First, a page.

Since the green revolution, food production in India has increased dramatically but still there are alarming issues of food insecurity and malnutrition, particularly for more marginalised communities. The push towards market-led input intensive and production-driven agricultural practices has also seen rampant mechanisation as well as loss of the diverse food basket for small and marginal farmers. Yet still around 70% of the labour force is engaged in agriculture and related sectors.
Today we have large corporate entities making huge profits out of food while the primary producer is working at a loss, not getting prices worthy of their labour and other investments. Meanwhile, there is an even more troubled landless population who remain dependent on agriculture. In such a complex scenario it becomes pertinent to have a thorough understanding on the issues related to agriculture and related sectors.
The agricultural eco-system presents a complex web comprising farmers, consumers, companies supplying inputs (seeds, fertilisers, pesticides, machinery) as well as others involved in the processing of raw food material in the form of products for markets, with the government as regulator, balancing the interest of the producer as well as other sectors. In this web also exists a large number of small and medium enterprises involved from the level of aggregation to packaging.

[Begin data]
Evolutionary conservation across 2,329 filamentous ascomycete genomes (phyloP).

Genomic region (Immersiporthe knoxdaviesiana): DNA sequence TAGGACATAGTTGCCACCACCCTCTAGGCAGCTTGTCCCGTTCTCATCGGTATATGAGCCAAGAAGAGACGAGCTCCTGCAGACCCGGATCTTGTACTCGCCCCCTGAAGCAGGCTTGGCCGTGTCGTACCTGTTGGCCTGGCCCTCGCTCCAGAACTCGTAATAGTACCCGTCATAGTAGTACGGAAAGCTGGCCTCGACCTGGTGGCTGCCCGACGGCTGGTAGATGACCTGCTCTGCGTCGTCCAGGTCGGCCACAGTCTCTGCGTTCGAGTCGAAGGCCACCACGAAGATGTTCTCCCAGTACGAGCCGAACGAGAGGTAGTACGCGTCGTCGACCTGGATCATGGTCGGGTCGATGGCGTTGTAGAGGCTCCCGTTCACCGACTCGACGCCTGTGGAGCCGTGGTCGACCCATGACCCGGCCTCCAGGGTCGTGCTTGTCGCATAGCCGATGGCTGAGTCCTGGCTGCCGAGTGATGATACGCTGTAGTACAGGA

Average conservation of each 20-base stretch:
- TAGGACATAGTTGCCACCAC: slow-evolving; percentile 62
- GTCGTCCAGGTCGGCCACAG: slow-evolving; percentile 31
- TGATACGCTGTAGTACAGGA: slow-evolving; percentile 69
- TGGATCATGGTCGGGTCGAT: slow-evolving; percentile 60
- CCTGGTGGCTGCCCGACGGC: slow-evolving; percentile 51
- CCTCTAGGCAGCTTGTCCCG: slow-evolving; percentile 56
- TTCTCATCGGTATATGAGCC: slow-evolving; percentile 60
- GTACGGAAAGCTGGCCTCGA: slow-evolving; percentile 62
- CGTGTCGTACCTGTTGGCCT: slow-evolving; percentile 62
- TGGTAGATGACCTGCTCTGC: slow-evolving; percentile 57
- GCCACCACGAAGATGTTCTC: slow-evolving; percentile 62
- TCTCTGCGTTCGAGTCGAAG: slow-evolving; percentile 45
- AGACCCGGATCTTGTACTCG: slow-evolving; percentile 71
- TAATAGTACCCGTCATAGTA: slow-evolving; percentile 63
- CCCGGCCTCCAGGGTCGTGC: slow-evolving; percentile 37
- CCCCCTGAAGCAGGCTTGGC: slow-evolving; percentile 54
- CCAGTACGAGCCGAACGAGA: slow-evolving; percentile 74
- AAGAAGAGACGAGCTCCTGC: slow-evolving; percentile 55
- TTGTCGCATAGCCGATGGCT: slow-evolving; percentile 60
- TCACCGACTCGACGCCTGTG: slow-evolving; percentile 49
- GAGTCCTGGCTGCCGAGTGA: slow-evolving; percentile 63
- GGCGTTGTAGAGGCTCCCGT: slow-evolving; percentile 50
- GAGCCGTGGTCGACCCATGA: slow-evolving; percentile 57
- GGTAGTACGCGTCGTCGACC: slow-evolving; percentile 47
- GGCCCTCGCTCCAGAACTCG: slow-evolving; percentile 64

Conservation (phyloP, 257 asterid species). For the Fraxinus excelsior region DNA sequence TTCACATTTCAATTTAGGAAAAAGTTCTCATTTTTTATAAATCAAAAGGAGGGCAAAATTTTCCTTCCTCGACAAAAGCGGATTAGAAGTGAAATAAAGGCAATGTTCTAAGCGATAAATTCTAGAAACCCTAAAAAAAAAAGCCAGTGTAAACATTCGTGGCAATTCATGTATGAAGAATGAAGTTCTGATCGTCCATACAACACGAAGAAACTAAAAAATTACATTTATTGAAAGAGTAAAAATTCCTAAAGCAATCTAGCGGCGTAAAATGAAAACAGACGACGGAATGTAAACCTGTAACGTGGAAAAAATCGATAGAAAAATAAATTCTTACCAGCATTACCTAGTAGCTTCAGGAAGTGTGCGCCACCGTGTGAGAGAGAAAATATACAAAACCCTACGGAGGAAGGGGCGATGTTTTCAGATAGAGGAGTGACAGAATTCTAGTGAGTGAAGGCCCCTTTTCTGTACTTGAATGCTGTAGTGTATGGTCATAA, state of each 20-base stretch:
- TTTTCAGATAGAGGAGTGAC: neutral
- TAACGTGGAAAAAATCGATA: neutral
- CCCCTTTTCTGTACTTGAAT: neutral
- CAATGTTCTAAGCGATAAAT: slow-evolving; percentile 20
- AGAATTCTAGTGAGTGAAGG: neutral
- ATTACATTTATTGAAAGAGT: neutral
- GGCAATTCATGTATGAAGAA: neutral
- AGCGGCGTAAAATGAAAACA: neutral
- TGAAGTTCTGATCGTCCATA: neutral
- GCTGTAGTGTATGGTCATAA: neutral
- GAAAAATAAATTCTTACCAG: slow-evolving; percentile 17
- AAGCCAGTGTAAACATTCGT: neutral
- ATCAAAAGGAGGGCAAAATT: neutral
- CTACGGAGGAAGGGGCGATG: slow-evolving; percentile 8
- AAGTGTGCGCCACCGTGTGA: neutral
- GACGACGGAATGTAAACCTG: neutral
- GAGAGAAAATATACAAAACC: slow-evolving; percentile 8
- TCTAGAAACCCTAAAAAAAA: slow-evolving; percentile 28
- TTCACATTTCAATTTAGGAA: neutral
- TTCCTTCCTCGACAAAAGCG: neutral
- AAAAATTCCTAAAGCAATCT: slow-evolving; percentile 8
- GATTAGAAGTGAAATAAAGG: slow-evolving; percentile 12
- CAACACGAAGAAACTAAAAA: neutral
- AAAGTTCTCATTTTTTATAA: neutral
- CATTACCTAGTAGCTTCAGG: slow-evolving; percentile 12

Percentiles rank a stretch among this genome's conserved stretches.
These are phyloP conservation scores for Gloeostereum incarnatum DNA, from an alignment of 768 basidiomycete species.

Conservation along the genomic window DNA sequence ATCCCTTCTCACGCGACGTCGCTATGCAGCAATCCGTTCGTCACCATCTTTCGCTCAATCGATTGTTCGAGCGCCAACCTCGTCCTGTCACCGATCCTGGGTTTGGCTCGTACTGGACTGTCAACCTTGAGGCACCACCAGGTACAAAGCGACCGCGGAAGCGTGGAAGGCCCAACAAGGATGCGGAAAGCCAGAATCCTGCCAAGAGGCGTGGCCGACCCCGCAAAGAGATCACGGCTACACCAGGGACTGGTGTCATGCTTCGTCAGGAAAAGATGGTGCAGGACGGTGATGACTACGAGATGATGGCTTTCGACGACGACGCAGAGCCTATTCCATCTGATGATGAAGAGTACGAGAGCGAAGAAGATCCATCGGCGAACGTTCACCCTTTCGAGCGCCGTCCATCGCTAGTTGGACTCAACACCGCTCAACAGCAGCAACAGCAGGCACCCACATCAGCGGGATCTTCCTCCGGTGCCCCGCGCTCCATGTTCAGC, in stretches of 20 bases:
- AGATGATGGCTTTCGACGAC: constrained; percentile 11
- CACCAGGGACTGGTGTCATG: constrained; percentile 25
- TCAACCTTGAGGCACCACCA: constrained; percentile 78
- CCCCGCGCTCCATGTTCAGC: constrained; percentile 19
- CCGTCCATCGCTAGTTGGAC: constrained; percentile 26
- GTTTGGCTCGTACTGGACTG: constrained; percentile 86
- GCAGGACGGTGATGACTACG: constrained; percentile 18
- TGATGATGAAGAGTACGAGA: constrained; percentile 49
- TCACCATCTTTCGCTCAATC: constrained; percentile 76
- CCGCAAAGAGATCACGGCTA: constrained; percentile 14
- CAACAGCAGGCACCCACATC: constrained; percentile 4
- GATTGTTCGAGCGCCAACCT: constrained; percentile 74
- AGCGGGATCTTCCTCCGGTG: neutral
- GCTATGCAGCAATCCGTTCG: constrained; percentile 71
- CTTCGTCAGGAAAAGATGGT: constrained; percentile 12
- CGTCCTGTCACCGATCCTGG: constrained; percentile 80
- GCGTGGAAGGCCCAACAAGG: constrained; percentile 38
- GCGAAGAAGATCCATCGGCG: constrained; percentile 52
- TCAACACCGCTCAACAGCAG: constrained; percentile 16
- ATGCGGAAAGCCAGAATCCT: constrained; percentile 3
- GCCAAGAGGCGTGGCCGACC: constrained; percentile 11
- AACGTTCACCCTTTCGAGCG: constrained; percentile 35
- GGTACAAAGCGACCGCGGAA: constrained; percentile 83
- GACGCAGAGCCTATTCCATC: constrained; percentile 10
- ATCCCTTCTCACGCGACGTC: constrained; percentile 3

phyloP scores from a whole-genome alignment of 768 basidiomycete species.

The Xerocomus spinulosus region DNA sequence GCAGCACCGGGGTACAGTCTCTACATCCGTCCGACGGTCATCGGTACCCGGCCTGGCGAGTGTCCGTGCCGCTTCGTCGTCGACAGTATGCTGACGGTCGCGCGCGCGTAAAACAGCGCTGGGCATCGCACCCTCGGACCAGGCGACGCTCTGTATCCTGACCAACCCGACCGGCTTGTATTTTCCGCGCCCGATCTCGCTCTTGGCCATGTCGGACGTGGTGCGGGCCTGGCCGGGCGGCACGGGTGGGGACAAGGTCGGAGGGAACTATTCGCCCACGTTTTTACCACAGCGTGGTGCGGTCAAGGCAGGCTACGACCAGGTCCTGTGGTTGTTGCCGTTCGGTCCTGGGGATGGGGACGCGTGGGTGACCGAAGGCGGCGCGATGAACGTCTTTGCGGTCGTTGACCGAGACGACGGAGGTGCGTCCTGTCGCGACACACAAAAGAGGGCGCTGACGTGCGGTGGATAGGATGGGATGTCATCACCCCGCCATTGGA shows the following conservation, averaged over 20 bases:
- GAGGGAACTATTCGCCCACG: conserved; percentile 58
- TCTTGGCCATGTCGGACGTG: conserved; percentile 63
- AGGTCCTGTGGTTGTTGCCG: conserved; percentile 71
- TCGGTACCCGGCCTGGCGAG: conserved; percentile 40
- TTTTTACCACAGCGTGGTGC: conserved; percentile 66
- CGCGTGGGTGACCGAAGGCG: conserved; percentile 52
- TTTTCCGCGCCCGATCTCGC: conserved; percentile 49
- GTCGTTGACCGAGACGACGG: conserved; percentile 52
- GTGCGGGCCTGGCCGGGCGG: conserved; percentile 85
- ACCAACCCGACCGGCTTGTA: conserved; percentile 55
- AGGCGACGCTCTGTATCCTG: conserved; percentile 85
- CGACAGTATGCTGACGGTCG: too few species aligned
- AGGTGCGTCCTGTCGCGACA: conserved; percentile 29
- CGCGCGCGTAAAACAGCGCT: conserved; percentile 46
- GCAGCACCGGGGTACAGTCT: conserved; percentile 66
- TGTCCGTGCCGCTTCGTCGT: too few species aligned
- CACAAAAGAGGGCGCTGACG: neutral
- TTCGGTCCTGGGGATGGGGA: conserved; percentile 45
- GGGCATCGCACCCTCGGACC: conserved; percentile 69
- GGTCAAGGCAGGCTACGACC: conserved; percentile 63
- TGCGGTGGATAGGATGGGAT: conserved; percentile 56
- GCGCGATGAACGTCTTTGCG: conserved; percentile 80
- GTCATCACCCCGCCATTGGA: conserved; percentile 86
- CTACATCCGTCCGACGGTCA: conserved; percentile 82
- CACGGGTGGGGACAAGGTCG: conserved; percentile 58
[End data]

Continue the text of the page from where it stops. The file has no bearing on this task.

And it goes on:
Creating an Ecosystem for Sectoral Knowledge
The aim of our current ‘Ecosystem’ project is to create sectoral knowledge in the realm of agriculture and corporate citizenship with a particular focus on sustainable development. The programme envisaged creating knowledge products and sharing the learning with relevant stakeholders. The initiative has included:
– A study on corporate foundations
– Theatre productions spotlighting sustainable farming practices, reaching 1200 people in Tamil Nadu
– Identifying promising sustainable farming practices
– Exploring sustainable farming in urban spaces